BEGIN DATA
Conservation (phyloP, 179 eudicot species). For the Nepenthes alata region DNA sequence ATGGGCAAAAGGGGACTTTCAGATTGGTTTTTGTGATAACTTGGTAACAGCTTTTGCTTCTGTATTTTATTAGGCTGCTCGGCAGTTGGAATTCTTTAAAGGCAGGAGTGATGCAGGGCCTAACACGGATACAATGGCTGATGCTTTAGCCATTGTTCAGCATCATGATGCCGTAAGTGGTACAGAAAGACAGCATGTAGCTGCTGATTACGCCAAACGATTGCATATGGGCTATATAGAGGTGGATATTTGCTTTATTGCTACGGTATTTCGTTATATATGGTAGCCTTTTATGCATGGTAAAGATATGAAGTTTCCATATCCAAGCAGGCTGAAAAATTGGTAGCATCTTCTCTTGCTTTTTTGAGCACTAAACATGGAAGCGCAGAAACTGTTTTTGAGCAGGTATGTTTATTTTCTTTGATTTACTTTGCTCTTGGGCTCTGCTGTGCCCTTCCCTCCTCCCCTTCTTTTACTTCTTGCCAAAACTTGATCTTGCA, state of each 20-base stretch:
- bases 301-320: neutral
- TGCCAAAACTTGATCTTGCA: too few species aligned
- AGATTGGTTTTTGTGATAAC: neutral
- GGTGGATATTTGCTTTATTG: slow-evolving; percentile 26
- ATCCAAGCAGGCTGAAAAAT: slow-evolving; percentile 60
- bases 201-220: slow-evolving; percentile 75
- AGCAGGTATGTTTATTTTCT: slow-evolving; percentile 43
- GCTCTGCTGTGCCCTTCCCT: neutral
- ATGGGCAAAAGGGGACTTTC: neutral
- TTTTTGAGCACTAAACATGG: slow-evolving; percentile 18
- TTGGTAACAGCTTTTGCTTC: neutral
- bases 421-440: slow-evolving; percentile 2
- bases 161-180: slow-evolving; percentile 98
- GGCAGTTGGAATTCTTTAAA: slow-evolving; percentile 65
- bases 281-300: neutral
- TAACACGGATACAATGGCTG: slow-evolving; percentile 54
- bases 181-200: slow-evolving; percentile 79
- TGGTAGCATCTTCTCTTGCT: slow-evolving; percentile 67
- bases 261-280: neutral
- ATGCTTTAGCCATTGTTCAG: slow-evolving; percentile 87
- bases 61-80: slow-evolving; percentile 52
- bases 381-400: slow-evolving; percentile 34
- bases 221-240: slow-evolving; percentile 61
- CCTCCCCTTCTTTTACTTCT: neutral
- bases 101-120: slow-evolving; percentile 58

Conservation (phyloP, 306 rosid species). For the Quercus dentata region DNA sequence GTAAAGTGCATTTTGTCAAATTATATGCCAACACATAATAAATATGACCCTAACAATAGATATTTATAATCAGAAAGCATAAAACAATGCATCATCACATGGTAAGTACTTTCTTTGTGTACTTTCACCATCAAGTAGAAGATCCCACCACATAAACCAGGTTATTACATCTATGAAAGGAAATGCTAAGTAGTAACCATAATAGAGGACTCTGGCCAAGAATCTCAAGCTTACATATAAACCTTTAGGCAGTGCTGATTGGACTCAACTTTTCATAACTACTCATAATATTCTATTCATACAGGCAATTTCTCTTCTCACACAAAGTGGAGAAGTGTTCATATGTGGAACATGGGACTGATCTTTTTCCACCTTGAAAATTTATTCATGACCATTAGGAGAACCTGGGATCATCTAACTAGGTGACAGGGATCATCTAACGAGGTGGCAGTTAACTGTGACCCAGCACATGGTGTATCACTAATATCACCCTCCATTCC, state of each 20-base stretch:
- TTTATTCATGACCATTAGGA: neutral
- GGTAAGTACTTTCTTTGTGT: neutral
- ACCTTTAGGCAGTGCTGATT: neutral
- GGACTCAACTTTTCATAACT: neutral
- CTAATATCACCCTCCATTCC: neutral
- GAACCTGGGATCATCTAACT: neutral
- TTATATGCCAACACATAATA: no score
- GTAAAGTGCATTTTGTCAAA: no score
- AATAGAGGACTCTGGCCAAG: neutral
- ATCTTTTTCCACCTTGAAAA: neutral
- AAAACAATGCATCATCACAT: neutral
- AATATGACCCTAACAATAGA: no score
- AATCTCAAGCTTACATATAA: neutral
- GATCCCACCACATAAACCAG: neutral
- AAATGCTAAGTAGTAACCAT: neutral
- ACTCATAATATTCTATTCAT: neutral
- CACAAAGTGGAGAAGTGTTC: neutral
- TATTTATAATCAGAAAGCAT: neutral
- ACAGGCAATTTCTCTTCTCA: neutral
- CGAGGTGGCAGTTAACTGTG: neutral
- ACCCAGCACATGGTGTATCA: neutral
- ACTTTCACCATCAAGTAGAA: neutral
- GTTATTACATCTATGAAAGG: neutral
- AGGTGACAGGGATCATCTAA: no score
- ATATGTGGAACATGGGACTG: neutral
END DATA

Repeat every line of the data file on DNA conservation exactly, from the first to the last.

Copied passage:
Conservation (phyloP, 179 eudicot species). For the Nepenthes alata region DNA sequence ATGGGCAAAAGGGGACTTTCAGATTGGTTTTTGTGATAACTTGGTAACAGCTTTTGCTTCTGTATTTTATTAGGCTGCTCGGCAGTTGGAATTCTTTAAAGGCAGGAGTGATGCAGGGCCTAACACGGATACAATGGCTGATGCTTTAGCCATTGTTCAGCATCATGATGCCGTAAGTGGTACAGAAAGACAGCATGTAGCTGCTGATTACGCCAAACGATTGCATATGGGCTATATAGAGGTGGATATTTGCTTTATTGCTACGGTATTTCGTTATATATGGTAGCCTTTTATGCATGGTAAAGATATGAAGTTTCCATATCCAAGCAGGCTGAAAAATTGGTAGCATCTTCTCTTGCTTTTTTGAGCACTAAACATGGAAGCGCAGAAACTGTTTTTGAGCAGGTATGTTTATTTTCTTTGATTTACTTTGCTCTTGGGCTCTGCTGTGCCCTTCCCTCCTCCCCTTCTTTTACTTCTTGCCAAAACTTGATCTTGCA, state of each 20-base stretch:
- bases 301-320: neutral
- TGCCAAAACTTGATCTTGCA: too few species aligned
- AGATTGGTTTTTGTGATAAC: neutral
- GGTGGATATTTGCTTTATTG: slow-evolving; percentile 26
- ATCCAAGCAGGCTGAAAAAT: slow-evolving; percentile 60
- bases 201-220: slow-evolving; percentile 75
- AGCAGGTATGTTTATTTTCT: slow-evolving; percentile 43
- GCTCTGCTGTGCCCTTCCCT: neutral
- ATGGGCAAAAGGGGACTTTC: neutral
- TTTTTGAGCACTAAACATGG: slow-evolving; percentile 18
- TTGGTAACAGCTTTTGCTTC: neutral
- bases 421-440: slow-evolving; percentile 2
- bases 161-180: slow-evolving; percentile 98
- GGCAGTTGGAATTCTTTAAA: slow-evolving; percentile 65
- bases 281-300: neutral
- TAACACGGATACAATGGCTG: slow-evolving; percentile 54
- bases 181-200: slow-evolving; percentile 79
- TGGTAGCATCTTCTCTTGCT: slow-evolving; percentile 67
- bases 261-280: neutral
- ATGCTTTAGCCATTGTTCAG: slow-evolving; percentile 87
- bases 61-80: slow-evolving; percentile 52
- bases 381-400: slow-evolving; percentile 34
- bases 221-240: slow-evolving; percentile 61
- CCTCCCCTTCTTTTACTTCT: neutral
- bases 101-120: slow-evolving; percentile 58

Conservation (phyloP, 306 rosid species). For the Quercus dentata region DNA sequence GTAAAGTGCATTTTGTCAAATTATATGCCAACACATAATAAATATGACCCTAACAATAGATATTTATAATCAGAAAGCATAAAACAATGCATCATCACATGGTAAGTACTTTCTTTGTGTACTTTCACCATCAAGTAGAAGATCCCACCACATAAACCAGGTTATTACATCTATGAAAGGAAATGCTAAGTAGTAACCATAATAGAGGACTCTGGCCAAGAATCTCAAGCTTACATATAAACCTTTAGGCAGTGCTGATTGGACTCAACTTTTCATAACTACTCATAATATTCTATTCATACAGGCAATTTCTCTTCTCACACAAAGTGGAGAAGTGTTCATATGTGGAACATGGGACTGATCTTTTTCCACCTTGAAAATTTATTCATGACCATTAGGAGAACCTGGGATCATCTAACTAGGTGACAGGGATCATCTAACGAGGTGGCAGTTAACTGTGACCCAGCACATGGTGTATCACTAATATCACCCTCCATTCC, state of each 20-base stretch:
- TTTATTCATGACCATTAGGA: neutral
- GGTAAGTACTTTCTTTGTGT: neutral
- ACCTTTAGGCAGTGCTGATT: neutral
- GGACTCAACTTTTCATAACT: neutral
- CTAATATCACCCTCCATTCC: neutral
- GAACCTGGGATCATCTAACT: neutral
- TTATATGCCAACACATAATA: no score
- GTAAAGTGCATTTTGTCAAA: no score
- AATAGAGGACTCTGGCCAAG: neutral
- ATCTTTTTCCACCTTGAAAA: neutral
- AAAACAATGCATCATCACAT: neutral
- AATATGACCCTAACAATAGA: no score
- AATCTCAAGCTTACATATAA: neutral
- GATCCCACCACATAAACCAG: neutral
- AAATGCTAAGTAGTAACCAT: neutral
- ACTCATAATATTCTATTCAT: neutral
- CACAAAGTGGAGAAGTGTTC: neutral
- TATTTATAATCAGAAAGCAT: neutral
- ACAGGCAATTTCTCTTCTCA: neutral
- CGAGGTGGCAGTTAACTGTG: neutral
- ACCCAGCACATGGTGTATCA: neutral
- ACTTTCACCATCAAGTAGAA: neutral
- GTTATTACATCTATGAAAGG: neutral
- AGGTGACAGGGATCATCTAA: no score
- ATATGTGGAACATGGGACTG: neutral